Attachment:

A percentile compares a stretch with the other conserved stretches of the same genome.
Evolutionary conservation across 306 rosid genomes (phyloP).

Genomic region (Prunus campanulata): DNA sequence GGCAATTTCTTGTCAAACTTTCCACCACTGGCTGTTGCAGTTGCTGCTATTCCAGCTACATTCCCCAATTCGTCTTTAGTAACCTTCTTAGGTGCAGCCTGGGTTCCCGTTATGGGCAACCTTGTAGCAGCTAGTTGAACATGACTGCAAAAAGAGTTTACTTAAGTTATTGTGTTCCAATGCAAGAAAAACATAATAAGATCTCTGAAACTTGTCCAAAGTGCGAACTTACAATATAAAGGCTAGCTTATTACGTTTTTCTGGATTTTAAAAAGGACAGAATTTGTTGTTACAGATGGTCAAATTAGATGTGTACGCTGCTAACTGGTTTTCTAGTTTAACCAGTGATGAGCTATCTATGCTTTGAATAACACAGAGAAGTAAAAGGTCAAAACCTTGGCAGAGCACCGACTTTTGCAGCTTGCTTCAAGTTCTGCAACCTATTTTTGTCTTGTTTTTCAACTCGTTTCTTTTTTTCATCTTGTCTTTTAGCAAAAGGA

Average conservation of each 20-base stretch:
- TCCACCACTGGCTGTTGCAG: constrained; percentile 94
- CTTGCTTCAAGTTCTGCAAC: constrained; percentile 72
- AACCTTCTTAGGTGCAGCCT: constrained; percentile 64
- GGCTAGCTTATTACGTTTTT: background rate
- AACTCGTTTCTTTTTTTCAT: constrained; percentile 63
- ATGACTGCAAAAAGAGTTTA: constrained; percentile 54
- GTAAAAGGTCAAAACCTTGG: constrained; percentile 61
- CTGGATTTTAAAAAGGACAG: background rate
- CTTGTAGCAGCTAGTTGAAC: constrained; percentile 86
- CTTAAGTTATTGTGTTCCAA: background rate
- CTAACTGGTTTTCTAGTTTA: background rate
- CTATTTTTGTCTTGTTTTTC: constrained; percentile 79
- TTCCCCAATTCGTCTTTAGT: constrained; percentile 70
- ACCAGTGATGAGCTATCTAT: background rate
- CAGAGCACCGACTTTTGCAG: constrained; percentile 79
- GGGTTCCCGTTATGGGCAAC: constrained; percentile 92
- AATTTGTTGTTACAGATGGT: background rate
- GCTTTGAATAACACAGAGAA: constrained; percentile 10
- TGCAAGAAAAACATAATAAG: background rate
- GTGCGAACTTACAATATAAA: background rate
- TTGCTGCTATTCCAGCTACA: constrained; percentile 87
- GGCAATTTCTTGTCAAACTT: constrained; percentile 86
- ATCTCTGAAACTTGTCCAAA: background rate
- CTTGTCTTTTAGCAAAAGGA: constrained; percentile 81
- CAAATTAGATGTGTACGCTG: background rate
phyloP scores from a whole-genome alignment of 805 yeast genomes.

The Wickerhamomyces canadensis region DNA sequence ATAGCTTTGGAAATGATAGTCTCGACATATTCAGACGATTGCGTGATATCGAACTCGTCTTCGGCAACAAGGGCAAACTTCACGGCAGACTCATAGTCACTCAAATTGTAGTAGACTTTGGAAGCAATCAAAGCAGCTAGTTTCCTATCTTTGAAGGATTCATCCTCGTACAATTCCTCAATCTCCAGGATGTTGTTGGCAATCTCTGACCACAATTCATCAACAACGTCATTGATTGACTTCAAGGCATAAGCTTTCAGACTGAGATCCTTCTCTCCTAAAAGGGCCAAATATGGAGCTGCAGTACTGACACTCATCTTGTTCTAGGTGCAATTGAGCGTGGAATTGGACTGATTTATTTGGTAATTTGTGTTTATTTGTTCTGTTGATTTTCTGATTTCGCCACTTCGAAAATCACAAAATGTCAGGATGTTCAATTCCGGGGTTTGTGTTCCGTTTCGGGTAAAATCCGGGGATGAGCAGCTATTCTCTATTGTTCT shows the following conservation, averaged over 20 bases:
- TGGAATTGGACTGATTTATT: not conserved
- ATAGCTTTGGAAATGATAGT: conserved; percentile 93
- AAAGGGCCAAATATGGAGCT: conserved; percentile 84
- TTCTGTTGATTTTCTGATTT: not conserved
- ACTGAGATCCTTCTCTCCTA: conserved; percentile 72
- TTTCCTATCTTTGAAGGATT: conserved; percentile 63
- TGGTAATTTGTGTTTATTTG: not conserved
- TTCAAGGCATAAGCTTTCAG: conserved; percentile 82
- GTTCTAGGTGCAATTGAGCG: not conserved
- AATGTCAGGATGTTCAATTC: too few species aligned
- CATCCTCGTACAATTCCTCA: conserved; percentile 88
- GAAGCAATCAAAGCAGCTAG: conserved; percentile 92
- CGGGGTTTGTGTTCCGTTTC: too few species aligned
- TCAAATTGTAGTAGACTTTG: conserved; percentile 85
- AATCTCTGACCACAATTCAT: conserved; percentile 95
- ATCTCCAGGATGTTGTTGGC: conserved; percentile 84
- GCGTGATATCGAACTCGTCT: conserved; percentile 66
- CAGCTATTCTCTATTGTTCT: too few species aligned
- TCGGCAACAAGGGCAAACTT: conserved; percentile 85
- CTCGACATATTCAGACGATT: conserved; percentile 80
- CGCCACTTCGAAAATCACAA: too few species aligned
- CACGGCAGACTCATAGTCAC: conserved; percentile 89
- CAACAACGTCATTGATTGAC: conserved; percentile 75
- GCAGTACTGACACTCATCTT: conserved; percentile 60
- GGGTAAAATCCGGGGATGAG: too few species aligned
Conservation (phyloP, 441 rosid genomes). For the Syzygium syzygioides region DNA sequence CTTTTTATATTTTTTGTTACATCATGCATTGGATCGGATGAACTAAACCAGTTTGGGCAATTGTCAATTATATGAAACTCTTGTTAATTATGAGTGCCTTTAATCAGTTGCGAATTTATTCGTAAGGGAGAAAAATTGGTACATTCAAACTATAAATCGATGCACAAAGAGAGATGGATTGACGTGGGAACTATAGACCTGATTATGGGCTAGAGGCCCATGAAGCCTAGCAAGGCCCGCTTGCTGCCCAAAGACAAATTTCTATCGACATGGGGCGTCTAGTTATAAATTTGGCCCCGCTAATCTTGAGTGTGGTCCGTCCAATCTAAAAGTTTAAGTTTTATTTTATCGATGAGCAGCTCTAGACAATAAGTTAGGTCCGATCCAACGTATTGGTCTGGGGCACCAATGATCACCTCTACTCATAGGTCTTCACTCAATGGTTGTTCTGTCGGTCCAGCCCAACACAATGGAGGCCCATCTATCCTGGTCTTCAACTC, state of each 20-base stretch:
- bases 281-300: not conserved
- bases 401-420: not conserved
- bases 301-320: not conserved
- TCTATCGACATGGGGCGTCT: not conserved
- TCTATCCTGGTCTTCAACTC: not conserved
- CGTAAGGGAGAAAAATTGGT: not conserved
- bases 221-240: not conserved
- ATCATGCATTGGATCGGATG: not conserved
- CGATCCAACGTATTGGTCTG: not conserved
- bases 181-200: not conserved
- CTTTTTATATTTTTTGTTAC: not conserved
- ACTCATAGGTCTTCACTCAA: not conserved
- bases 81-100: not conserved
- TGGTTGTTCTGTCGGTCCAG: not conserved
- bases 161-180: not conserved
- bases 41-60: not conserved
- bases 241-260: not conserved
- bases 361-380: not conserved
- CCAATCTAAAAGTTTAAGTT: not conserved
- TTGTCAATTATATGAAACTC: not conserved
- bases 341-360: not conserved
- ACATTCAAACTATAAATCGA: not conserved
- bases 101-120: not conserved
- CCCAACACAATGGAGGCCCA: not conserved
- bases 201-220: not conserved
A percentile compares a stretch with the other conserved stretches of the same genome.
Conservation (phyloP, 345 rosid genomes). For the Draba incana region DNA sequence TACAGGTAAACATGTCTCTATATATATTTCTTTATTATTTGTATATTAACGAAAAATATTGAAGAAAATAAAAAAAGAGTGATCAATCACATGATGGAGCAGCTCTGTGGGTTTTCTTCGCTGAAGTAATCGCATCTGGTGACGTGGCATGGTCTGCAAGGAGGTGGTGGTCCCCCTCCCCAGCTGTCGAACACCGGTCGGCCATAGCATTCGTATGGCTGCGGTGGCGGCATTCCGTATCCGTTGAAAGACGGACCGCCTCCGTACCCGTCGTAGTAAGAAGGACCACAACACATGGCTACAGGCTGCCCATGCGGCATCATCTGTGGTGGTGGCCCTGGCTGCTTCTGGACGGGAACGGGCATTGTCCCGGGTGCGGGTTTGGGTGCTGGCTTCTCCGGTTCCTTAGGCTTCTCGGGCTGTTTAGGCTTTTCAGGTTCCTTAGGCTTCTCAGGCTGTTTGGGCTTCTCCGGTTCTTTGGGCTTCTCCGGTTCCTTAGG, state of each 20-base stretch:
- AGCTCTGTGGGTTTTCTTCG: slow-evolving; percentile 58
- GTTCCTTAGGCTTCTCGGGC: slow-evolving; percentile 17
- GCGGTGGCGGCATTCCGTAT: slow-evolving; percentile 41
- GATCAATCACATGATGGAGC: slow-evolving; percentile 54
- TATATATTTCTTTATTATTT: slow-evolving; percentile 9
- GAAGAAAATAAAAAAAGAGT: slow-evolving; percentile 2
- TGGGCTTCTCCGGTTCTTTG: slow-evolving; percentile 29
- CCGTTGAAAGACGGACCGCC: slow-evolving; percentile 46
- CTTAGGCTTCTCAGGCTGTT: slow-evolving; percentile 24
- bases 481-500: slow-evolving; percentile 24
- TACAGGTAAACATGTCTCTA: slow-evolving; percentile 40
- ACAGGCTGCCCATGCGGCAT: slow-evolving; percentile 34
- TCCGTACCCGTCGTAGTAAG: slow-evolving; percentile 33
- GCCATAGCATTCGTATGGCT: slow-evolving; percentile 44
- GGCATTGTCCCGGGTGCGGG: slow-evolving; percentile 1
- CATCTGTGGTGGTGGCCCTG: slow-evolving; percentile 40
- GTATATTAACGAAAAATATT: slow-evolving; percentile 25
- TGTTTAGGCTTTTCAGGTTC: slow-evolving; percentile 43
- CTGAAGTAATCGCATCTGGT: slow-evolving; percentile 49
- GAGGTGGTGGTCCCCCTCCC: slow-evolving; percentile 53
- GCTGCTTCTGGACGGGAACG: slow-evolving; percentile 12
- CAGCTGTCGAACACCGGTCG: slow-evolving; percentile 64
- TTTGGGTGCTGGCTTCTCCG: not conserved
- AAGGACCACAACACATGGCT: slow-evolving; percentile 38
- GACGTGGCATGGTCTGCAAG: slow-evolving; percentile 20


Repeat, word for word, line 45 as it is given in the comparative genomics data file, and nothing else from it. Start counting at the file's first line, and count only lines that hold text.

- TCAAATTGTAGTAGACTTTG: conserved; percentile 85